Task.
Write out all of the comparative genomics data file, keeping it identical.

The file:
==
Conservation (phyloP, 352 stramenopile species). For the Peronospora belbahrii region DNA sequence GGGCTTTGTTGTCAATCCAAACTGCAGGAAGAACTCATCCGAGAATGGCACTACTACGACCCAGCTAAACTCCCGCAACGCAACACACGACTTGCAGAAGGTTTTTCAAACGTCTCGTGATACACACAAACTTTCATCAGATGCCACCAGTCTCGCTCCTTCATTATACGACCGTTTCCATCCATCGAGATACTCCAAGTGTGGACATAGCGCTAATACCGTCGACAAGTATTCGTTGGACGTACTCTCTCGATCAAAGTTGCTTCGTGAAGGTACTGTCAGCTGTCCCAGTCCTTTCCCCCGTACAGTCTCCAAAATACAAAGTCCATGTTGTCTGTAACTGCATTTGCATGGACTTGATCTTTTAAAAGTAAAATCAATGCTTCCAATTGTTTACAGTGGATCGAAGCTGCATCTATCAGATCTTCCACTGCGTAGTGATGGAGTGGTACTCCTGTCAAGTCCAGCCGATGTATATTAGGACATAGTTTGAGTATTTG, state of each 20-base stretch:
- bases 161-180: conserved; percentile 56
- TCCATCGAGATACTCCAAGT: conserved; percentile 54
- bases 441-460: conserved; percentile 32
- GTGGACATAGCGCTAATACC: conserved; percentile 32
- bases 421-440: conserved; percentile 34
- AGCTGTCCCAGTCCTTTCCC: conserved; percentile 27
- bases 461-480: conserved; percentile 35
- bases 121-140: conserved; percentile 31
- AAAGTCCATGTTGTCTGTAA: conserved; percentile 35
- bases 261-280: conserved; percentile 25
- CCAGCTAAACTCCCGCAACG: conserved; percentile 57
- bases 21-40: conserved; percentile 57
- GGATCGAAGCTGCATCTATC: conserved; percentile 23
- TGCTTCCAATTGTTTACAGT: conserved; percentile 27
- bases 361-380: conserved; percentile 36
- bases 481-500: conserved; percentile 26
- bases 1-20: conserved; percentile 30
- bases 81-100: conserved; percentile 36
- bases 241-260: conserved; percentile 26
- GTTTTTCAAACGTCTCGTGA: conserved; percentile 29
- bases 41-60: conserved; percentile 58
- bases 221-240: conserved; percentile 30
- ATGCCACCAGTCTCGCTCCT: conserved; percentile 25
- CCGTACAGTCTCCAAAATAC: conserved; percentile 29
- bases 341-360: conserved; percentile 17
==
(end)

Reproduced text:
Conservation (phyloP, 352 stramenopile species). For the Peronospora belbahrii region DNA sequence GGGCTTTGTTGTCAATCCAAACTGCAGGAAGAACTCATCCGAGAATGGCACTACTACGACCCAGCTAAACTCCCGCAACGCAACACACGACTTGCAGAAGGTTTTTCAAACGTCTCGTGATACACACAAACTTTCATCAGATGCCACCAGTCTCGCTCCTTCATTATACGACCGTTTCCATCCATCGAGATACTCCAAGTGTGGACATAGCGCTAATACCGTCGACAAGTATTCGTTGGACGTACTCTCTCGATCAAAGTTGCTTCGTGAAGGTACTGTCAGCTGTCCCAGTCCTTTCCCCCGTACAGTCTCCAAAATACAAAGTCCATGTTGTCTGTAACTGCATTTGCATGGACTTGATCTTTTAAAAGTAAAATCAATGCTTCCAATTGTTTACAGTGGATCGAAGCTGCATCTATCAGATCTTCCACTGCGTAGTGATGGAGTGGTACTCCTGTCAAGTCCAGCCGATGTATATTAGGACATAGTTTGAGTATTTG, state of each 20-base stretch:
- bases 161-180: conserved; percentile 56
- TCCATCGAGATACTCCAAGT: conserved; percentile 54
- bases 441-460: conserved; percentile 32
- GTGGACATAGCGCTAATACC: conserved; percentile 32
- bases 421-440: conserved; percentile 34
- AGCTGTCCCAGTCCTTTCCC: conserved; percentile 27
- bases 461-480: conserved; percentile 35
- bases 121-140: conserved; percentile 31
- AAAGTCCATGTTGTCTGTAA: conserved; percentile 35
- bases 261-280: conserved; percentile 25
- CCAGCTAAACTCCCGCAACG: conserved; percentile 57
- bases 21-40: conserved; percentile 57
- GGATCGAAGCTGCATCTATC: conserved; percentile 23
- TGCTTCCAATTGTTTACAGT: conserved; percentile 27
- bases 361-380: conserved; percentile 36
- bases 481-500: conserved; percentile 26
- bases 1-20: conserved; percentile 30
- bases 81-100: conserved; percentile 36
- bases 241-260: conserved; percentile 26
- GTTTTTCAAACGTCTCGTGA: conserved; percentile 29
- bases 41-60: conserved; percentile 58
- bases 221-240: conserved; percentile 30
- ATGCCACCAGTCTCGCTCCT: conserved; percentile 25
- CCGTACAGTCTCCAAAATAC: conserved; percentile 29
- bases 341-360: conserved; percentile 17